Such versatility manifests even within individual works. For example, on first glance, the watercolor “Nonna Carolina” (Granny Carolina, 1936) appears, due its soft hues and the light touch of the medium, pleasing to the eye, almost like a scene from a children’s book or fairy tale. But upon closer inspection, the canvas is strewn with what appear to be amputated body parts or prosthetics. In the center, so pale it’s difficult to make out entirely, is a ghostly apparition of a woman’s torso, her face frozen in a grimace. Are the many limbs hers? Is the female figure a carcass? Is the scene culled from memory, a dream, or neither? The work’s pale hues and subject matter cancel one another out, and in doing so, they resist simple interpretations. In a broader sense, Rama’s watercolors counter her paintings of nude bodies, of amputated penises and vaginas, as well as her assemblages. In the last group, her piece “Le tagliole” (The Traps, 1966) is a stunning construction of the hide of a fox coated in gold enamel. The shining orb suggests a sun, or an amorphous cell, with the face and arm of the dead animal centered in a sea of browns, golds, and reds.
These moves back and forth — from delicate watercolors of amputations to the cruelty, or what might be seen simply as the reality, of a carcass — this almost manic motion between styles and genres is consistent in the work of Carol Rama. In interviews, when asked questions that clearly reveal an intent to fix her in the available art historical roles of “feminist,” “madwoman,” or “outsider artist,” Rama always refused.
Yet the artist did have a lingering focus: the depictions of bodies as vulnerable and often at risk, in hospital beds, in wheelchairs, ill or amputated. Jennifer Griffiths explains the historical context for this in the essay “Erotically Engaged: Carol Rama’s Politically Defiant Bodies”:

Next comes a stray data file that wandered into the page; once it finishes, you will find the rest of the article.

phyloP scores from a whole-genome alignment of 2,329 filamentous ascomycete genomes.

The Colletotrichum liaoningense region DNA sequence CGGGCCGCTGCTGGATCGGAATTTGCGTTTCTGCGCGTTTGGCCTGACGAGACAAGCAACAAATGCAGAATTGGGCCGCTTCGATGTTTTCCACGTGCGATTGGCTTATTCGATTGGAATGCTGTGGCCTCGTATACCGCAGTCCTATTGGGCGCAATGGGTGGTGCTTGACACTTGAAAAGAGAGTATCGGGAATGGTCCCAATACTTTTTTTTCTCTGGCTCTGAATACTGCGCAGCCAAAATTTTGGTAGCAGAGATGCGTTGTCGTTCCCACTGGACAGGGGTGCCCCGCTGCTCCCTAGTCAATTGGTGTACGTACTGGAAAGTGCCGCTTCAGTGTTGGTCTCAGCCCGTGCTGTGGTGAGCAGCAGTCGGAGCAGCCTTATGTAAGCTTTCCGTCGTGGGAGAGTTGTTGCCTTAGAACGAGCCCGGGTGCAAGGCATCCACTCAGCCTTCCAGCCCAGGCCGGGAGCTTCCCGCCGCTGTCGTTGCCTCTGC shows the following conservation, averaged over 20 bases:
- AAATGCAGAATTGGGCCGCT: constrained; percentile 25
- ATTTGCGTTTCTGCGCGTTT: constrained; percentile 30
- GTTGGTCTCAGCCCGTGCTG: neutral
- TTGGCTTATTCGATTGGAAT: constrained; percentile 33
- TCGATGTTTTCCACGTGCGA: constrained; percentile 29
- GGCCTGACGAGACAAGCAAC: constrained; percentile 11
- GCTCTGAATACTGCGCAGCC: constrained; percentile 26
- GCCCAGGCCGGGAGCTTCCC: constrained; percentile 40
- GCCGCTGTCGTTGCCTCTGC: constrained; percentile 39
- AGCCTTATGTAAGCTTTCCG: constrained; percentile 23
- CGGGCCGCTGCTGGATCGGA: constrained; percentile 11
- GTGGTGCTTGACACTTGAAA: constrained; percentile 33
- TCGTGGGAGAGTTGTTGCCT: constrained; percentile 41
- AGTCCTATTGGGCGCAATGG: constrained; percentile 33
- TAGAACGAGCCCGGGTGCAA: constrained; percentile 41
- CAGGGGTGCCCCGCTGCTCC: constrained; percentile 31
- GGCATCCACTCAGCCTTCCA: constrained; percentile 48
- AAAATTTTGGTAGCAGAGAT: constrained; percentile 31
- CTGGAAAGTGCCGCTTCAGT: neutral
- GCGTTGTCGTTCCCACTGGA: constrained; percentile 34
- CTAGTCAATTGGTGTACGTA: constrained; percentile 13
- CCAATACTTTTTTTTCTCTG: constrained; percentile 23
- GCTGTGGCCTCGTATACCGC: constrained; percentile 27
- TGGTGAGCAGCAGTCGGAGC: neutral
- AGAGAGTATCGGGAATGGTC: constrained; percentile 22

With its motto, “Everything in the State, nothing outside the State, nothing against the State,” the Fascist government in Italy legitimized its intrusion into the private lives of citizens. Fascism labeled nonstandard bodies as enemies of society and the practice of defining and disciplining individual bodies and sexualities came to be viewed as fundamental in building social consensus and national identity.
These non-normative bodies — seen by the state as abhorrent and, therefore, vulnerable to discipline — appear throughout the exhibition. They are our bodies, the bodies of many of us. As Precadio writes:
In this inventory of the unacceptable body we find the mentally ill and the sexually deviant as well as the physically or psychologically deficient. These are precisely the sick and institutionised bodies that the work of Carol Rama visibilises and celebrates through a vitalist and sexualised representation, which serves to reclaim them as political subjects who act and experience pleasure.
In the end, because Rama did or could not make artwork that conformed to cultural norms — because she depicted bodies and lives that mirror many of ours, not those of the people in power — her work and she herself were not recognized. This is the price of making art not meant for kings and collectors, but rather aligned with one’s own desire.
Carol Rama: Antibodies continues at the New Museum (235 Bowery, Lower East Side, Manhattan) through September 10.